A traditional lo hei at a reunion dinner on New Year's Eve.

Have a lovely reunion dinner with your husband’s family. Photo credit: Thinkstock

3. The Gastronomic Consideration

If you’ve moved out of your parents’ home upon getting married, be prepared to have to host your relations at your new love nest at some point of time during the New Year visitation weeks. Being a first-time host is no doubt a nerve-wracking experience, but preparing the right food is the first step.

Have the essential mandarin orange in abundance as you’ll be receiving them from your guests who will be expecting a pair in return, together with the obligatory red packet with your well-wishes for the year ahead. Don’t forget to put out a Tray of Togetherness (a platter divided into 8 sections, each containing a different sweet or fruit) for your guests to snack on. Common sweets include red melon seeds, longans, candied lotus root and candied coconut, amongst others.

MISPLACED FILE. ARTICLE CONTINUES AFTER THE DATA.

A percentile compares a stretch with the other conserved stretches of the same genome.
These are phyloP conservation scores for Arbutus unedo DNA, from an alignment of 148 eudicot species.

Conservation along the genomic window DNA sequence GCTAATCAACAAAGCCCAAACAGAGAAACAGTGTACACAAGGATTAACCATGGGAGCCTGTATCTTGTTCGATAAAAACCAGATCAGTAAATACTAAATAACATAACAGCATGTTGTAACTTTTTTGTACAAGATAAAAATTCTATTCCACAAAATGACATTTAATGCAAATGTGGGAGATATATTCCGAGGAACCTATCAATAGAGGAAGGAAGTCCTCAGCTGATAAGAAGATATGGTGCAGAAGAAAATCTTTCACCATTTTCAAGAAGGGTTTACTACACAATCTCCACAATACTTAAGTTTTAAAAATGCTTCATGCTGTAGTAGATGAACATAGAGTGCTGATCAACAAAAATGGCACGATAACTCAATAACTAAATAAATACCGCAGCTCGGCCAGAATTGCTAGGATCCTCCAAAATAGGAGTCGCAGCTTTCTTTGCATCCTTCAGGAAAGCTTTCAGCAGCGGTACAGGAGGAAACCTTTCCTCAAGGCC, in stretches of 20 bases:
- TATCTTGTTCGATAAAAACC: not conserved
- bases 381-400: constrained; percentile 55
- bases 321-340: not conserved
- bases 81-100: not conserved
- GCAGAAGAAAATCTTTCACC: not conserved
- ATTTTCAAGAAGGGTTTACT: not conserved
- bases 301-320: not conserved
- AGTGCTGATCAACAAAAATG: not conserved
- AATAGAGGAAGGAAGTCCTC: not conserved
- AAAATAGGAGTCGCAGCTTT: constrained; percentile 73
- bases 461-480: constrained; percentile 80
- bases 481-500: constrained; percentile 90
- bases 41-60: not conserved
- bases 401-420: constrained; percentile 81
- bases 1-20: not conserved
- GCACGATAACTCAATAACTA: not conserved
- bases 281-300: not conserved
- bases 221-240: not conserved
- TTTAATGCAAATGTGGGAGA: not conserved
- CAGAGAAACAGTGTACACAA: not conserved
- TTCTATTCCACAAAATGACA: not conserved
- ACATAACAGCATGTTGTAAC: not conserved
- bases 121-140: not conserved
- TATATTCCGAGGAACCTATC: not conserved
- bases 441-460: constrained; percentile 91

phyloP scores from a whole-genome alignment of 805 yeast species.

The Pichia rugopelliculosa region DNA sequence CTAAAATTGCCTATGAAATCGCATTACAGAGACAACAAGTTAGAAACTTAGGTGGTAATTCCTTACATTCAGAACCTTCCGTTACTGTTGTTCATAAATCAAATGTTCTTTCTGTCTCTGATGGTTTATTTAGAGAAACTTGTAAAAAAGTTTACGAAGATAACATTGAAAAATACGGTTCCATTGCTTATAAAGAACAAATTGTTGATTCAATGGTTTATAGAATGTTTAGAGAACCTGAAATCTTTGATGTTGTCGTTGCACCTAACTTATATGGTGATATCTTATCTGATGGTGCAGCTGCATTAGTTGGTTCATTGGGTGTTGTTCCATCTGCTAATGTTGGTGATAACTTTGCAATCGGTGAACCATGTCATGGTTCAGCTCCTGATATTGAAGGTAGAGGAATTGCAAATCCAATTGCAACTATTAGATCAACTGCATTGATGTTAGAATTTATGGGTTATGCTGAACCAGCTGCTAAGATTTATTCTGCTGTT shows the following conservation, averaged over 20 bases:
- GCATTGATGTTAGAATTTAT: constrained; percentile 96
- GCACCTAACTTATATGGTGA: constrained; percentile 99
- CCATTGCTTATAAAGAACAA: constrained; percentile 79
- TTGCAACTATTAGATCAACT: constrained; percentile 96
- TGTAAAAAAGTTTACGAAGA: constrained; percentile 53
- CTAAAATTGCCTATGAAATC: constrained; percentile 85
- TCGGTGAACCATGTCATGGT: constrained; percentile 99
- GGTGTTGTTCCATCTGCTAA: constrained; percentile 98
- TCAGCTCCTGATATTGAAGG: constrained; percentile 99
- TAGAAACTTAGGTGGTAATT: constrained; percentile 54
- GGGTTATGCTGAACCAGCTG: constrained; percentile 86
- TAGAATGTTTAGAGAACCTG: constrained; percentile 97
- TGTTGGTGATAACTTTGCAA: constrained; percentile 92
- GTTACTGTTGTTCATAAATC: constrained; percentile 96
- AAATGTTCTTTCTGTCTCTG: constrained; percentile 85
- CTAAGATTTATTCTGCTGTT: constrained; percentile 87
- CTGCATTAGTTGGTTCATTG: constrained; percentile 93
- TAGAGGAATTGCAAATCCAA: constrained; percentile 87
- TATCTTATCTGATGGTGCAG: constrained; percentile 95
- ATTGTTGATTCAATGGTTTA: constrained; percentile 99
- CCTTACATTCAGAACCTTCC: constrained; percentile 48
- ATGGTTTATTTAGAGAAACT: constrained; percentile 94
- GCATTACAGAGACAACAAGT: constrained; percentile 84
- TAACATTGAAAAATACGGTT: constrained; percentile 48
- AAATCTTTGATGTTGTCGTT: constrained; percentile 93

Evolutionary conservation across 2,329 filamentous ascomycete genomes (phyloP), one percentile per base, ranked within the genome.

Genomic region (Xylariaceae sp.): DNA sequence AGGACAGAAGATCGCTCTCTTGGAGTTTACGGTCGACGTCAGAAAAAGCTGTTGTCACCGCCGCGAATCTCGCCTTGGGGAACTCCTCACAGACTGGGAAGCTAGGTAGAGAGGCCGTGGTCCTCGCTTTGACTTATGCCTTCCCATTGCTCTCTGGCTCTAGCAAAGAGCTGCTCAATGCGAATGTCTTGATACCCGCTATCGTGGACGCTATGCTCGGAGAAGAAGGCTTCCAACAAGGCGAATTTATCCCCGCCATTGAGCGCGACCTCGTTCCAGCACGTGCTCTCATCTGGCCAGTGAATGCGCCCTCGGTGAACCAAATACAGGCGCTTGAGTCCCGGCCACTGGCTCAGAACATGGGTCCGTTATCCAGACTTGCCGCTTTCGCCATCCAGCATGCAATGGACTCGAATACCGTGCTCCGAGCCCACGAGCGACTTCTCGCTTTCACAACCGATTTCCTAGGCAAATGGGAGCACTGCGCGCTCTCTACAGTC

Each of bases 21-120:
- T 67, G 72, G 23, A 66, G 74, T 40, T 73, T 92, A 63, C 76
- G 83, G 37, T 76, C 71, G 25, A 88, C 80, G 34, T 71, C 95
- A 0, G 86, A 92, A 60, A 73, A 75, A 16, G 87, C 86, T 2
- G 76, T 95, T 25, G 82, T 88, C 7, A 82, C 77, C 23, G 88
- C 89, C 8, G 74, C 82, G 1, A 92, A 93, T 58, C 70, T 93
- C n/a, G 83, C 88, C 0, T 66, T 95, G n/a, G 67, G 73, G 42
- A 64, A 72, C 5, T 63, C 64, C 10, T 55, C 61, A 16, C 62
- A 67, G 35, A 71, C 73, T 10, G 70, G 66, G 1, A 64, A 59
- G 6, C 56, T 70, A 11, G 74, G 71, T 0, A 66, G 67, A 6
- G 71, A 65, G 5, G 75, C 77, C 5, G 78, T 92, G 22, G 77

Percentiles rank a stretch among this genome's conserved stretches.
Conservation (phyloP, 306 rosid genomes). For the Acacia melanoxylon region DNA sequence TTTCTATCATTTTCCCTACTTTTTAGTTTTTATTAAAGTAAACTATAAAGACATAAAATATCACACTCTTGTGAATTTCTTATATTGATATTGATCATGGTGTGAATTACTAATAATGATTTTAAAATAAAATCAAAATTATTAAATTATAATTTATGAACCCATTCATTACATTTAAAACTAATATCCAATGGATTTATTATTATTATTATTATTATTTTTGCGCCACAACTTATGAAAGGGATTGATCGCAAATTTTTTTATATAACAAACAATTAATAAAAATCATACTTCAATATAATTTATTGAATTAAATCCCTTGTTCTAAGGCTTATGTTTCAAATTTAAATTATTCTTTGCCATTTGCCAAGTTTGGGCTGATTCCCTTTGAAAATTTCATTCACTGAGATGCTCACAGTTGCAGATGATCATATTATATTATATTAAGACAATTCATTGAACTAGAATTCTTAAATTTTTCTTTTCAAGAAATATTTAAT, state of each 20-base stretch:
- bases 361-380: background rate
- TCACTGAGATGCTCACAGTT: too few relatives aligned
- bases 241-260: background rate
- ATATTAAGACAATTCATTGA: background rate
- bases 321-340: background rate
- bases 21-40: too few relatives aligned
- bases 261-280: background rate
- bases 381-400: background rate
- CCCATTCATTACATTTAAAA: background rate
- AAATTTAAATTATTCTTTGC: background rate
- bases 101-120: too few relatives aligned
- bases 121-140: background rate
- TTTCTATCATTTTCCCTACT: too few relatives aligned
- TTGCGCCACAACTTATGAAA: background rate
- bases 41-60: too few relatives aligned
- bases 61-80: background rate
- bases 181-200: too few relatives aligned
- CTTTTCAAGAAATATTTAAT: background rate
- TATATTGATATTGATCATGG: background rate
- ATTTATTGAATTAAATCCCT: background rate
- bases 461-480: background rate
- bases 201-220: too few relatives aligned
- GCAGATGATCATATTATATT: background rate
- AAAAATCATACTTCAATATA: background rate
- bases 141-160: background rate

Having some nian gao (glutinous rice cake) on hand might also be prudent. It is, after all, purported to stick the jaws of the Kitchen God together such that he may not speak ill of others.

A traditional Chinese Tray of Togetherness.

No chips and dip during the Lunar New Year. Photo credit: Thinkstock

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4. The Social Banter Finesse

If there’s one thing you can count on during Chinese New Year, it is relatives asking you awkward questions you have absolutely no desire to answer. As a newlywed, you can almost definitely count on a fertility-related interrogation coming your way should a chubby baby not already be seated on your lap.

But despair not, however, for avoidance of this prickly situation is possible with a bit of social finesse. Go on the defensive offence by taking control of the conversation right off the bat by directing questions at your relatives and keeping them busy on alternative topics of interest. When the conversational waters start ebbing, excuse yourself to take care of other business; you could assist in photo-taking efforts or busy yourself in the kitchen.

An Asian family at reunion dinner together.

Yes, it is possible to dodge invasive questions without anyone getting unhappy. Photo credit: Thinkstock

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5. The Spring Cleaning Hazard